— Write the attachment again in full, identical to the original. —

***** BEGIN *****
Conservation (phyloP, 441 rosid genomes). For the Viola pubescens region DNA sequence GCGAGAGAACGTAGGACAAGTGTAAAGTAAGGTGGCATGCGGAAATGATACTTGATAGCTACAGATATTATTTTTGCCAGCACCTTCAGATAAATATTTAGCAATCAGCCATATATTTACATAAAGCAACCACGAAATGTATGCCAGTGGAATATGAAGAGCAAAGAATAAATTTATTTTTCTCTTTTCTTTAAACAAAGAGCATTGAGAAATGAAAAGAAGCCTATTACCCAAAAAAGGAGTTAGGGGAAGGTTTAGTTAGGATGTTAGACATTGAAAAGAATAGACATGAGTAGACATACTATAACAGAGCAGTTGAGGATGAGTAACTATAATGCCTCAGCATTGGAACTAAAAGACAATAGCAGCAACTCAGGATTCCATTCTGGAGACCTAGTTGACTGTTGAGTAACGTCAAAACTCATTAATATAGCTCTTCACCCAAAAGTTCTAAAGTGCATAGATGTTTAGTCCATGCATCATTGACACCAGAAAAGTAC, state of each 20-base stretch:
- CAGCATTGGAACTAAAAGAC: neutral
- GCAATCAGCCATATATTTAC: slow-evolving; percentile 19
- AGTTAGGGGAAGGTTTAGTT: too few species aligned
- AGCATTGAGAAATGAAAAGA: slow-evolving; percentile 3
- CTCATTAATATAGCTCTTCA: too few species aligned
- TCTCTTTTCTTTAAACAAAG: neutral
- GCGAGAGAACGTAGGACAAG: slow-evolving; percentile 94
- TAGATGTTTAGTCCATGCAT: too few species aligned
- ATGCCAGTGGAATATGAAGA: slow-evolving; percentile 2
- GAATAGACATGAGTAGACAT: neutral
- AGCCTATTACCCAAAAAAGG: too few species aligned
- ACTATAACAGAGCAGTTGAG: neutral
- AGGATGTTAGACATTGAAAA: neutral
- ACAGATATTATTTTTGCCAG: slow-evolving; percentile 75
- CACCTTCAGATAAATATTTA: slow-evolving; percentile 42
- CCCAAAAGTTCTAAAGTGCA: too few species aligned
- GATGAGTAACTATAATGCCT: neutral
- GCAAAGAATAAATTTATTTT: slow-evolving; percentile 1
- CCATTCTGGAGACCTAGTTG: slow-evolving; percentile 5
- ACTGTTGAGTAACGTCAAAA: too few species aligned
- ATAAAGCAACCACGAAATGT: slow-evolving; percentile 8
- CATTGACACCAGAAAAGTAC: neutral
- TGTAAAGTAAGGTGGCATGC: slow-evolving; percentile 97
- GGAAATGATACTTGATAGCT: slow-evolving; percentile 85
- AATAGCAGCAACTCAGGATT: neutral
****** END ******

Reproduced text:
Conservation (phyloP, 441 rosid genomes). For the Viola pubescens region DNA sequence GCGAGAGAACGTAGGACAAGTGTAAAGTAAGGTGGCATGCGGAAATGATACTTGATAGCTACAGATATTATTTTTGCCAGCACCTTCAGATAAATATTTAGCAATCAGCCATATATTTACATAAAGCAACCACGAAATGTATGCCAGTGGAATATGAAGAGCAAAGAATAAATTTATTTTTCTCTTTTCTTTAAACAAAGAGCATTGAGAAATGAAAAGAAGCCTATTACCCAAAAAAGGAGTTAGGGGAAGGTTTAGTTAGGATGTTAGACATTGAAAAGAATAGACATGAGTAGACATACTATAACAGAGCAGTTGAGGATGAGTAACTATAATGCCTCAGCATTGGAACTAAAAGACAATAGCAGCAACTCAGGATTCCATTCTGGAGACCTAGTTGACTGTTGAGTAACGTCAAAACTCATTAATATAGCTCTTCACCCAAAAGTTCTAAAGTGCATAGATGTTTAGTCCATGCATCATTGACACCAGAAAAGTAC, state of each 20-base stretch:
- CAGCATTGGAACTAAAAGAC: neutral
- GCAATCAGCCATATATTTAC: slow-evolving; percentile 19
- AGTTAGGGGAAGGTTTAGTT: too few species aligned
- AGCATTGAGAAATGAAAAGA: slow-evolving; percentile 3
- CTCATTAATATAGCTCTTCA: too few species aligned
- TCTCTTTTCTTTAAACAAAG: neutral
- GCGAGAGAACGTAGGACAAG: slow-evolving; percentile 94
- TAGATGTTTAGTCCATGCAT: too few species aligned
- ATGCCAGTGGAATATGAAGA: slow-evolving; percentile 2
- GAATAGACATGAGTAGACAT: neutral
- AGCCTATTACCCAAAAAAGG: too few species aligned
- ACTATAACAGAGCAGTTGAG: neutral
- AGGATGTTAGACATTGAAAA: neutral
- ACAGATATTATTTTTGCCAG: slow-evolving; percentile 75
- CACCTTCAGATAAATATTTA: slow-evolving; percentile 42
- CCCAAAAGTTCTAAAGTGCA: too few species aligned
- GATGAGTAACTATAATGCCT: neutral
- GCAAAGAATAAATTTATTTT: slow-evolving; percentile 1
- CCATTCTGGAGACCTAGTTG: slow-evolving; percentile 5
- ACTGTTGAGTAACGTCAAAA: too few species aligned
- ATAAAGCAACCACGAAATGT: slow-evolving; percentile 8
- CATTGACACCAGAAAAGTAC: neutral
- TGTAAAGTAAGGTGGCATGC: slow-evolving; percentile 97
- GGAAATGATACTTGATAGCT: slow-evolving; percentile 85
- AATAGCAGCAACTCAGGATT: neutral